Reporters flocked to Rutland Tuesday to hear about a paramount deal that's been talked about for decades.
"I can tell you since I've been in the business, which is 13 years, it's come up at least a couple times dating back many years ago," said Mary Powell, the president and CEO of Green Mountain Power.
Central Vermont Public Service accepted GMP's $702 million deal over Fortis' offer for $700 million. Terminating the agreement with Fortis will cost CVPS $19.5 million in termination fees.
"(GMP) has the access to capital markets that we need to actually facilitate those future investments in transmission. We can get that investment done now in a very cost-effective way," said Larry Reilly, the president and CEO of CVPS.
Both boards are a who's who list of business and political leaders. For example, on the GMP board; Liz Bankowski, a top aide to Governor Shumlin; Kathy Hoyt, the former chief of staff for Governor Dean; and David Coates, who sits on multiple government, educational and business boards. GMP's president, Mary Powell, also chaired Governor's Shumlin's inaugural ball and is a big Democratic donor.
Reporter Susie Steimle: Would you say this is a politically motivated deal for CVPS because of the support from the state and the governor?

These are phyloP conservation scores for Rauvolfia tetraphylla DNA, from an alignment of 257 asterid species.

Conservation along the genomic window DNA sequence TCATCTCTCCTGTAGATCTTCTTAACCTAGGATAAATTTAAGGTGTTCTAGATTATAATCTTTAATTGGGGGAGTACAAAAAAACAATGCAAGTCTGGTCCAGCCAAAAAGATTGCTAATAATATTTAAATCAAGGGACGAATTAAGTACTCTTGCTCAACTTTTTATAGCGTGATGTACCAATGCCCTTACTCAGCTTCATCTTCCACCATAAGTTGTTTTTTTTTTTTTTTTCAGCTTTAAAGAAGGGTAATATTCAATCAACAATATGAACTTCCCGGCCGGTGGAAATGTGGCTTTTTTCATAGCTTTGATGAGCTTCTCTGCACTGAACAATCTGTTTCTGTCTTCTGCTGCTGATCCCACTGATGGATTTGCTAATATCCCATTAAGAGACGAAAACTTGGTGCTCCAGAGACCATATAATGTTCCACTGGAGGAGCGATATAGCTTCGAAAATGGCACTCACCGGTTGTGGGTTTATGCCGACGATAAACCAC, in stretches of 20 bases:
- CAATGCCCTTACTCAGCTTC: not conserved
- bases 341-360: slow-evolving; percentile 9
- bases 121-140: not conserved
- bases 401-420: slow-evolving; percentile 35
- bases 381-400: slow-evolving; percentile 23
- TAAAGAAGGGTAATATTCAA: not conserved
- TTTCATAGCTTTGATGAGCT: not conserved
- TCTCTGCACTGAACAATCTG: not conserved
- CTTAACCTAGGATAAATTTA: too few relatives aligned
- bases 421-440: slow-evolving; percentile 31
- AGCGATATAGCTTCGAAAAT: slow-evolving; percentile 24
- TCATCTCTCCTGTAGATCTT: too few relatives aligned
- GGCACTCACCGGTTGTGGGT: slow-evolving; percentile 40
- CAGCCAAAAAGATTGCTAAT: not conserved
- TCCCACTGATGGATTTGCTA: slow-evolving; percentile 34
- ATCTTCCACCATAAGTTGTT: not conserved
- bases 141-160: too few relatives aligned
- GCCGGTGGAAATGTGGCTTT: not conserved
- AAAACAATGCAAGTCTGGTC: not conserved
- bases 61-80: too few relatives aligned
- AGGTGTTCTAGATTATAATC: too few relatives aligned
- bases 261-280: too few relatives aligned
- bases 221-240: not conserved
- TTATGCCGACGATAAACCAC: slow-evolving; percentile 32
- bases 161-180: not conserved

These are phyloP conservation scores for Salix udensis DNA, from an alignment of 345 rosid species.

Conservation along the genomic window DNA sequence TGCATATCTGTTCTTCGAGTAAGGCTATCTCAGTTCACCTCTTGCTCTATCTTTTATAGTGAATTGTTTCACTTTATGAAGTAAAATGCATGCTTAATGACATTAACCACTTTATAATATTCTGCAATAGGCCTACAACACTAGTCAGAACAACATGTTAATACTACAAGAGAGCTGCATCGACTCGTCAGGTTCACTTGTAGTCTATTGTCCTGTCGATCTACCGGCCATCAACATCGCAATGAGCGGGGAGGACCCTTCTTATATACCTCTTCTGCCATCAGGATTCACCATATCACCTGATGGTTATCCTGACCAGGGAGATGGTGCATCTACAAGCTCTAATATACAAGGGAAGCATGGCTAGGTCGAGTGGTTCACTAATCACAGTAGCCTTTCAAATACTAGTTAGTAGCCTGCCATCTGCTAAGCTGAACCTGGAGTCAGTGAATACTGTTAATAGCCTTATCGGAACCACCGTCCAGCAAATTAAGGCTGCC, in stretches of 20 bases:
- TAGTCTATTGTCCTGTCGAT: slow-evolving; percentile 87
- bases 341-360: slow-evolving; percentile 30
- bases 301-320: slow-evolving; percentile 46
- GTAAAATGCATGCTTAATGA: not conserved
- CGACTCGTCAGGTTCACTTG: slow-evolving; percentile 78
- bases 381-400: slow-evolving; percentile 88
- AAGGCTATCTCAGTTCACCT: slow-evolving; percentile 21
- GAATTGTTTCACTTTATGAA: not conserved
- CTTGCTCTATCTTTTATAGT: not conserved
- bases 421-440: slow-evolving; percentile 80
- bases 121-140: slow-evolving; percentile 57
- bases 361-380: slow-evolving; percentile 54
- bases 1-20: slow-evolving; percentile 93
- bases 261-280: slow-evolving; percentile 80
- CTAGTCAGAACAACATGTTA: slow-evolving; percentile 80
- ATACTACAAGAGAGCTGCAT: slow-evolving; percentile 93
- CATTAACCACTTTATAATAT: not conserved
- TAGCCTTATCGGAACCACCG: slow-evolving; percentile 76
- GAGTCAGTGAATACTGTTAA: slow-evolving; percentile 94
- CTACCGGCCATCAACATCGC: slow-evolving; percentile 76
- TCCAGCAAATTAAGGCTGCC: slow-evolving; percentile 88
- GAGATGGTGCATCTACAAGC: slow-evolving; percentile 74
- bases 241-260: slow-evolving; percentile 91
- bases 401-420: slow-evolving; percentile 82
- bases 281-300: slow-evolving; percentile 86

Larry Reilly: No, I wouldn't. This is primarily driven by the financial terms here from a 44 percent premium for investors. That's very hard to beat.
Gaz Metro, Green Mountain Power's parent company, will pay shareholders $32.25 a share, 15 cents more than the Fortis offer.
GMP officials say they're committed to building the new headquarters in downtown Rutland. The deal has the support of the state, the governor and the city's mayor, but some are still concerned for job security.
"What I'm hearing from the residents of Rutland is, frankly, a great deal of distrust and fear that our jobs will leave the community," Rutland Mayor Chris Louras said.
Powell says there will be no layoffs due to this deal, but some top managers could lose their jobs.
"There will be some changes at the executive leadership level and those decisions will be made in the coming months," Powell said.
Those cuts include Larry Reilly, who just started this year at CVPS. He'll be retiring after aiding the transition. As CVPS loses its CEO, it could lose its name as well.
"I think it's safe to assume it'll have the Green Mountain words will be in it. But other than that, we're going to work on that and come up with a name in the coming weeks," Powell said.
Clearly the name isn't the only information left up in the air at this point. Reilly says the merger will take anywhere from 6 to 12 months. He says that gives both companies the much needed time to work out all of the kinks and find the best answers to these concerns and the mounting questions from all their employees.
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